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Economy & Tech

Businessmen Agonize Over Japan’s Approach to the Beijing Winter Games

To boycott or not? While trade with China represents nearly a quarter of Japan’s market, customers and investors are concerned about human rights issues, too.

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Over 180 rights groups that are calling for a boycott of Beijing 2022, in Lausanne, Switzerland November 26, 2021. REUTERS/Denis Balibouse

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The Japanese government announced on December 24, 2021, that it would not send a government delegation to the Beijing Winter Olympic and Paralympic Games in February 2022.

However, Prime Minister Fumio Kishida chose to avoid using the term “diplomatic boycott” — a phrase that would irritate China. His decision has been largely welcomed by the business world.

This is because many Japanese companies would struggle if business with China, a gigantic market consisting of 1.4 billion people, is suddenly cut off.

A number of business leaders in Japan anguished about the pros and cons of this approach to the Beijing Winter Games before and after the government’s statement on December 24.

“It was good judgment to avoid saying explicitly that participation in an event marred by human rights issues must be handled carefully,” said Kengo Sakurada, chairman of the Japan Association of Corporate Executives, in the wake of the government’s decision.

Sakurada added, “Stating the country’s position clearly would not be in Japan’s interests.”

A few days before the announcement, on December 22, Hiroshi Ozaki, chairman of the Osaka Chamber of Commerce and Industry (OCCI), said: “We will let the government decide. I have nothing more to say.”

Other senior members of the OCCI were present when Ozaki spoke, including the provocative chairman of Kokuyo, Akihiro Kuroda. Yet, everyone stayed silent on the matter of the Beijing Winter Olympics.

China’s suppression of human rights in regions such as Xinjiang and Hong Kong is behind the diplomatic boycott of Beijing 2022, which countries such as the United States and United Kingdom have already said they would join.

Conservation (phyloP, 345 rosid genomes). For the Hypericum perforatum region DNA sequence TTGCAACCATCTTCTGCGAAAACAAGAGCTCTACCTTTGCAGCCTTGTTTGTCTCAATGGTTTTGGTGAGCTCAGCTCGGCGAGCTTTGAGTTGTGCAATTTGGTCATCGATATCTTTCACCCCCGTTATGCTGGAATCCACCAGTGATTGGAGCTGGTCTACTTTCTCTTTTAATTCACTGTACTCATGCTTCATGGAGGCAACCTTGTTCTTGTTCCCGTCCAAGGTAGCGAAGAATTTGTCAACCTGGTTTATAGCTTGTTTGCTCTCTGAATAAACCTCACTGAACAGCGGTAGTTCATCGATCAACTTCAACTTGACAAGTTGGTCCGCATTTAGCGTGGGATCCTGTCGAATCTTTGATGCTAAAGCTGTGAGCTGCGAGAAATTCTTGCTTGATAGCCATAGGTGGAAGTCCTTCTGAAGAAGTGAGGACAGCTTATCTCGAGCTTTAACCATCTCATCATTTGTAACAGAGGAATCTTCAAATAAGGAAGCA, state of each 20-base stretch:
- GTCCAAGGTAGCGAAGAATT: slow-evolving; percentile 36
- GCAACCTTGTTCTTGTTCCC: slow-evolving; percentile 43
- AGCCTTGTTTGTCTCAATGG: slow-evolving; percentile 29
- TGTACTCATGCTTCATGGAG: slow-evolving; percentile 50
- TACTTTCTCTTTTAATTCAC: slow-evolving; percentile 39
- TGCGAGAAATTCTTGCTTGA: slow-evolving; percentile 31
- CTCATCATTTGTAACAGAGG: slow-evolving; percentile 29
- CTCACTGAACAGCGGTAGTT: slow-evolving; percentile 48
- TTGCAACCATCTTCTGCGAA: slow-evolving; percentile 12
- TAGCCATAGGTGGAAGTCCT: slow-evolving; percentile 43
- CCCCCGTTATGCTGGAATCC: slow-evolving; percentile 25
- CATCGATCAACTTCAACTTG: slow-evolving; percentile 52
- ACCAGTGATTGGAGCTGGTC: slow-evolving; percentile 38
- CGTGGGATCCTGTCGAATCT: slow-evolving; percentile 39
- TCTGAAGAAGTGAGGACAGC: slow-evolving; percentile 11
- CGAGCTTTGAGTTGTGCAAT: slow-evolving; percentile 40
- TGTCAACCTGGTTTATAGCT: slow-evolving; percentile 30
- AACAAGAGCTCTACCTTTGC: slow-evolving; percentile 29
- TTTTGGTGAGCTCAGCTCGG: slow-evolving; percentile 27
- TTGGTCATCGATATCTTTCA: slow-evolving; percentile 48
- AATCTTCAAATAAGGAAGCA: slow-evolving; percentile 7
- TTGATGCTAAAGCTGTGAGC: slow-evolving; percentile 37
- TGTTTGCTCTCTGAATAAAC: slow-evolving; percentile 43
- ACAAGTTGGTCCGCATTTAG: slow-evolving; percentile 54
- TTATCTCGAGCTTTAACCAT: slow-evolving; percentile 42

Japanese business executives, however, have been more apprehensive about the idea of staging a diplomatic boycott, according to Keidanren chairman Masakazu Tokura. 

He explained:

If we say too much and irritate the Chinese government, China could suddenly regulate exports from Japan as well as the local sale of Japanese goods. Japanese TV, newspapers, and the net are all closely watching what we say.

We are seeking a point of compromise that will anger neither the US or China. If they see our point as “ambiguous,” then what’s the big deal? 

China is Japan’s biggest trading partner, according to Ministry of Finance statistics. In 2020, total trade between the two countries reached ¥32 trillion JPY ($277.65 billion USD). That is 1.6 times Japan’s trade with the United States, which comes in second at ¥20 trillion JPY ($174 billion USD). Overall, trade with China makes up about a quarter of Japan’s total trade with other countries.

Virtual signing of the RCEP in 2020, chaired by Vietnam.

New Regional Trade Deal Goes Into Effect

On January 1, 2022, the Regional Comprehensive Economic Partnership (RCEP), which involves Japan, China, South Korea and ASEAN countries, took effect. It has been speculated that because the RCEP is the first trade agreement between Japan and China, Japan doesn’t want to hinder trade with China by announcing a diplomatic boycott of the Beijing Olympics.

However, at the same time, the Japanese business world has become cautious about China’s excessive technology transfer demands and data leaks. It has also objected to China’s intimidating “wolf warrior” diplomacy

There is an additional concern of the business world. If it remains quiet on the issue of human rights in China, it fears that this will displease investors and trigger a strong backlash from conservatives in Japan.

RELATED: EDITORIAL | Uniqlo Case Shows Japan Must Take a Stand on China’s Rights Violations

The business world is deeply anxious about how to deal with China, but some members have nevertheless voiced direct criticism, stating that the Japanese business world must criticize China over its human rights violations.

Allegations of human rights violations by China in the Xinjiang Uyghur Autonomous Region are among the issues raised by proponents of the Olympics boycott.

“It’s risky to walk alone with the term ‘diplomatic boycott,’ but I approve of a Japanese government delegation not being sent to Beijing 2022 [as a form of protest],” said Kyoco Ikoma, chairperson of the Kansai Association of Corporate Executives, on December 23.

RELATED: Japanese Firms Plan to Boycott Chinese Partners Forcing Uyghurs to Work

“We need to send out the fair message that ‘unacceptable behavior is unacceptable,’” added Ikoma, saying such straight talk was important to improved Japan-China relations as the two countries mark the 50th anniversary of the normalization of diplomatic relations in 2022.

The Business World and Beijing 2022

As the world approaches the Beijing 2022 Winter Olympic and Paralympic Games, there will be much focus on the words and actions of Beijing 2022’s corporate sponsors. In the case of Tokyo 2020, some sponsors held back in areas such as TV advertising due to the spread of COVID-19.

There were high expectations for Beijing 2022, but now among the Japanese business world, there seems to be growing disappointment. The business leaders interviewed expressed disillusionment that there is no longer a sense of trying to boost the Olympics. Instead, in their world, there is just a sense of having to make difficult decisions. 

(Read the Sankei Shimbun report in Japanese at this link.)

Author: Akihiro Fujiwara